I fly in and out of Karachi like a whirlwind. The Pakistani International Airways flight is full to bursting, and I try to stamp down my claustrophobia as I take my seat, thankfully in the aisle. A man seated behind me chants in Arabic for most of the flight and then, on the shaky and somewhat dramatic descent, nonchalantly chats with his friend, as I clasp my hands together and consider life’s fragility.
We touch down uneventfully, and within twenty minutes I’m seated in the cool air conditioning of the car as the driver rushes me around the city. With just two days and a night, I fill my schedule beyond the bounds of time and space. And that’s when I first plan to arrive at 6am on a 3am flight. A few days before leaving, my original flight is cancelled and I have eight less hours in the trip. Travel in Pakistan can be unpredictable. I get it done all the while trying to soak up as much of this new place as I can.
My rush and bustle matches the frenetic pace of the traffic outside my car window. Busy streets lined with buildings of varied shapes, sizes, and state of completion. Motorbikes, tuktuks, bedazzled truck art trucks, SUVs, sedans, tiny yellow taxis, donkey-drawn carts fill the streets with their hurry-up-and-wait, stop and start. A group of women covered up to the eyes in black fill the back of a pickup truck. They laugh and talk and adjust their scarves around their faces in the wind of too much traffic. I consider snapping a photo, but remember how little I like being photographed by strangers out and about.
Karachi is hot, far south along the coast. It retains high temperatures that have already disappeared in Islamabad. The capital city I call home is closer to Kabul than to Karachi. Here there is a perpetual stink of sewage from the perennial flooding that clogs up the old city due to lack of drainage; it hangs in the air and seems strongest in the morning and at night.
What can I possibly tell you about a place I see for an instant? Everything is quick impressions. For one meeting, I’m driven down a dusty alleyway filled with cars and people struggling to get through. We reach a tall building with a strange and slow elevator that eventually takes us up to a dynamic, modern co-working space that could be in DC, New York, San Francisco. It is filled with young entrepreneurs creating companies at buzzing work stations, along lengthy wooden tables, among funky furniture, in well-equipped conference rooms. 64% of Pakistan’s population is under age 30. It is a fact that haunts all conversations. Here that fact feels like an opportunity, as even numbers of young men and women put their heads together and solve problems.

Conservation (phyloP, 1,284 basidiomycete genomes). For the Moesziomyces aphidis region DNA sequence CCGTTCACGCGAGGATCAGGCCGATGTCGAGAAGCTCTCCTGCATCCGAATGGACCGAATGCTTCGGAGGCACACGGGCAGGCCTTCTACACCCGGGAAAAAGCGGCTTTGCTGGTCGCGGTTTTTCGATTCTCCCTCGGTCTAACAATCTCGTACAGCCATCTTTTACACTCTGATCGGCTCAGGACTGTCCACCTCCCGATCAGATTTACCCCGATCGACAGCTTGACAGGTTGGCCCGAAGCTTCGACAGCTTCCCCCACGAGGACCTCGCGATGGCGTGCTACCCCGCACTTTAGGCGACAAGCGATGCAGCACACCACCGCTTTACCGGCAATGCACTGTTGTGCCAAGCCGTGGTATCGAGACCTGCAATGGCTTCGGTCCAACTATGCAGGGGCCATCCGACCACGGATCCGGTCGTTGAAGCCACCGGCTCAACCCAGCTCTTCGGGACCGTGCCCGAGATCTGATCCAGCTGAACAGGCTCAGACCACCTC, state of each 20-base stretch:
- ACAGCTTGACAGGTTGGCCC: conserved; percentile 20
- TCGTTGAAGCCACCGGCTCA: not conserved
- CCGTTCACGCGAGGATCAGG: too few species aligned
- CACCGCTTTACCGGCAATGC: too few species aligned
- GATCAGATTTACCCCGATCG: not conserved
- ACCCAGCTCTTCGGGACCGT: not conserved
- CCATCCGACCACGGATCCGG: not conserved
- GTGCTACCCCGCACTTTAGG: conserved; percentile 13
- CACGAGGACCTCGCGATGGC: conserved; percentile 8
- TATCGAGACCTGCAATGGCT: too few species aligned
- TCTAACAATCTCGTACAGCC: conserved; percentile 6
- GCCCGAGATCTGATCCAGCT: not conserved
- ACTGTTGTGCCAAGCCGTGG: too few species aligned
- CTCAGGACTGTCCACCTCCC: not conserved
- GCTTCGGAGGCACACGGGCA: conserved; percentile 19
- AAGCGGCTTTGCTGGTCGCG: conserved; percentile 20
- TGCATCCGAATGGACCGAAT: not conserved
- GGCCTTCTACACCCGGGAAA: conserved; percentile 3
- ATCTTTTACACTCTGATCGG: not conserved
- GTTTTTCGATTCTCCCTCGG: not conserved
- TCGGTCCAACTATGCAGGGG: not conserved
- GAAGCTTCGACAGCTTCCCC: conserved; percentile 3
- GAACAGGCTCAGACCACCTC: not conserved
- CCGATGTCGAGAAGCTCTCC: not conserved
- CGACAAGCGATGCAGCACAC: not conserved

Karachi is known for being a dynamic place, a relatively progressive city. It is the economic center of the country; a port city; the capital of Sindh province where Urdu is the native tongue along with Sindhi. I have been told many times by different people that Urdu in Karachi is the purest form of the language. Flashbacks to China where Mandarin is a transplant everywhere except Beijing/the North. I sit quietly in some meetings, waiting for the translation to come, and thankful that so many people speak English.
At dinner with Pakistani colleagues, we laugh, talk, and share delicious barbecue that I fear I’ll regret later but for now fills up my plate. I down it all with a large, sweet lassi- the stomach bug cure, the spicy food balm. At my end of the table, we chat about language; culture; what it’s like to be a working woman in Pakistan, in America; moving in and out of careers; balancing life, work, and family. Pakistan is a small country filled with an incredible number of different cultures, traditions, ethnicities. It has its majority Muslim faith, but also many other minority religions (as termed in Pakistan). My friends, who come from different places, compare notes on how to pronounce certain words based on where they’re from. They discuss the differences among Urdu, Punjabi, Sindhi, Saraiki. And, of course, we talk about food- the ever easy topic- and the differences in dishes across regions down to the hundreds of types of sticky, sweet halwa.
My notebook and brain fill with information, as I try to maximize the short time I’m there. Always a little behind schedule. All too soon, I’m getting into the car to head back to the airport. The sun casts a golden glow on the traffic, sometimes heavy and sometimes opening up, allowing the driver to speed past smaller vehicles and bikes as he tries to get me to my flight in-time.
At the airport, I have just enough time to buy some Karachi halwa from a shop my Pakistani friends insist I must try. The Karachi Airport is much smaller than the Islamabad one and more local. English signs are a bit more limited, and I find myself pulling out my halting Urdu more than usual. A short wait, and I’m on the flight. The sun has just set outside, and the call to prayer comes on over the speakers just ahead of take-off. Without much thought, I pull my scarf up to cover my head and close my eyes.
The trip is far too short to truly experience Karachi, but it lingers in my mind in short impressions, quick flashes of color, glimpses of people living out their stories. I feel grateful for the time, however fleeting, to make Karachi a short part of my time in Pakistan.